Six personal finance tips we wish we’d learned in school

Planning for the future can feel stressful, but it doesn’t have to be that way. | Photo provided by AllSouth

Ever wish that someone had sat you down when you were younger and given you the lowdown on personal finance + how to manage your money? So do we. 

Enter: the financial pros at AllSouth. We asked AllSouth team members what they wished they’d learned in school, and today we’re sharing their answers, money hacks, and biggest tips on saving, investing + more. 

Start an emergency fund. 

“I wish I’d learned more about budgeting, saving, and investing.”

-Angela

Storing away money for emergencies (think: unemployment, car repairs or medical bills) might seem like an afterthought, but you never know what tomorrow will bring. By preparing your finances for unexpected events, you can best determine how much you should be saving for a crisis.

Set a budget. 

“For years, I just spent whatever I had to spend and then wondered why I was never getting ahead. I finally learned that if I did not keep track of where my money was going, I would never make it financially. Knowing where your money is going is key to financial freedom.” 

-BobiJo

Setting a budget is a great way to keep track of your spending, and AllSouth’s Online and Mobile Banking tools are a great way to track your spending on the go.

Have a separate savings account.

Start/open a savings account that you pay into every month as if you were paying a bill. Do not get a debit card for the account so that you are not tempted to make a withdrawal or purchase. As time goes by, increase the amount for the allotment. Before you know it, you will have saved more than you thought you could.”

-Trinity

Invest in your retirement. 

“My advice to young people when they get a job is to start saving for retirement. The sooner you start, the better.”

-Caroline 

No matter the amount, saving early makes a big difference. Plus, compounding interest (the interest you earn on interest) works in your favor for both savings accounts and IRAs with direct deposit. For example, If you deposit $1,000 into an account that pays 1% interest, you’d get $10 in interest after a year, and the year after that, you’d earn 1% interest on the $1,010.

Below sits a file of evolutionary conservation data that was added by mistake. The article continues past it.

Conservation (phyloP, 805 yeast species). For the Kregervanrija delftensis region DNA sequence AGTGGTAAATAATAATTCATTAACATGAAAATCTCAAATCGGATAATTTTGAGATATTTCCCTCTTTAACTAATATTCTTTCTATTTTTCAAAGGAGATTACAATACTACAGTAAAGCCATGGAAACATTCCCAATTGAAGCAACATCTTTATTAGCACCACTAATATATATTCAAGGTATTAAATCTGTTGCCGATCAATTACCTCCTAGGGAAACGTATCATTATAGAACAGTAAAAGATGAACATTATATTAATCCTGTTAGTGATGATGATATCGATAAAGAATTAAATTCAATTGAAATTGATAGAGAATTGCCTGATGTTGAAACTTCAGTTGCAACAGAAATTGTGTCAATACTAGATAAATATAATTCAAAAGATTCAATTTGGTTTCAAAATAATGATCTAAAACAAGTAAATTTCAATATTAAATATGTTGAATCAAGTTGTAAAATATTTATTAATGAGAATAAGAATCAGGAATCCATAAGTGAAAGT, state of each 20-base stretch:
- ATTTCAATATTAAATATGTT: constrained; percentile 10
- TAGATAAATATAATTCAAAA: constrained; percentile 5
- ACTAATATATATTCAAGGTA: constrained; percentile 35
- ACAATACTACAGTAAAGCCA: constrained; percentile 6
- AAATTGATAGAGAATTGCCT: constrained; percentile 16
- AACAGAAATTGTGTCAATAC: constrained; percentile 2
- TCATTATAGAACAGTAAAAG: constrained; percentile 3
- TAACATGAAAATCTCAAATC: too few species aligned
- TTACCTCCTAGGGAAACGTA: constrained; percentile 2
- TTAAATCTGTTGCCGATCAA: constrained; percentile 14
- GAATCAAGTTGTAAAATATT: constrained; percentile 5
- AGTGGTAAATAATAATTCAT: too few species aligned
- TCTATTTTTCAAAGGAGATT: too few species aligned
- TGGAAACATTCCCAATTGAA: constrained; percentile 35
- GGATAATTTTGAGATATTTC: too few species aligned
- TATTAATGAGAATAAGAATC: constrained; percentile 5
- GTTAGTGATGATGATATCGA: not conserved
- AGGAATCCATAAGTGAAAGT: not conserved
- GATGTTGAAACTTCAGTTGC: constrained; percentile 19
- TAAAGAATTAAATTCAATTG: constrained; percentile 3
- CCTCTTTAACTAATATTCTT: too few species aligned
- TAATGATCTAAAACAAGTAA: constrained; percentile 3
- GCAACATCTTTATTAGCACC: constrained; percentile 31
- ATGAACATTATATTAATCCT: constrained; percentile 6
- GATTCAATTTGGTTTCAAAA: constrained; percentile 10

Identify your long- and short-term savings goals. 

Know what’s important to you. Because I want to go on trips, I cut in other areas (not going out as much, keeping the car my parents gave me as long as it would run, and not going out and buying a new one). Decisions like these add up.

-Connie

Establishing your long-term vs. short-term goals will give you better idea of when to save vs. spend. Even though you may really want something today, it’s probably better to save for tomorrow. 

Learn how credit works. 

“I was taught the importance of saving when I was younger, but no one ever took the time to explain how credit works. It wasn’t until I had my first job with a bank that I started to learn more about it.”

-Karen 

Educate yourself on how credit worksyou’ll be glad you did. And if you need to establish or rebuild credit, look into secured loans or secured credit cards.”

Looking for more financial tips? Check out AllSouth’s blog for freshly updated resources. 💸*

Poll: What area of personal finance is the most difficult for you to understand?

  • Credit 
  • Retirement
  • Investing 
  • Budgeting 

Give us your two cents here.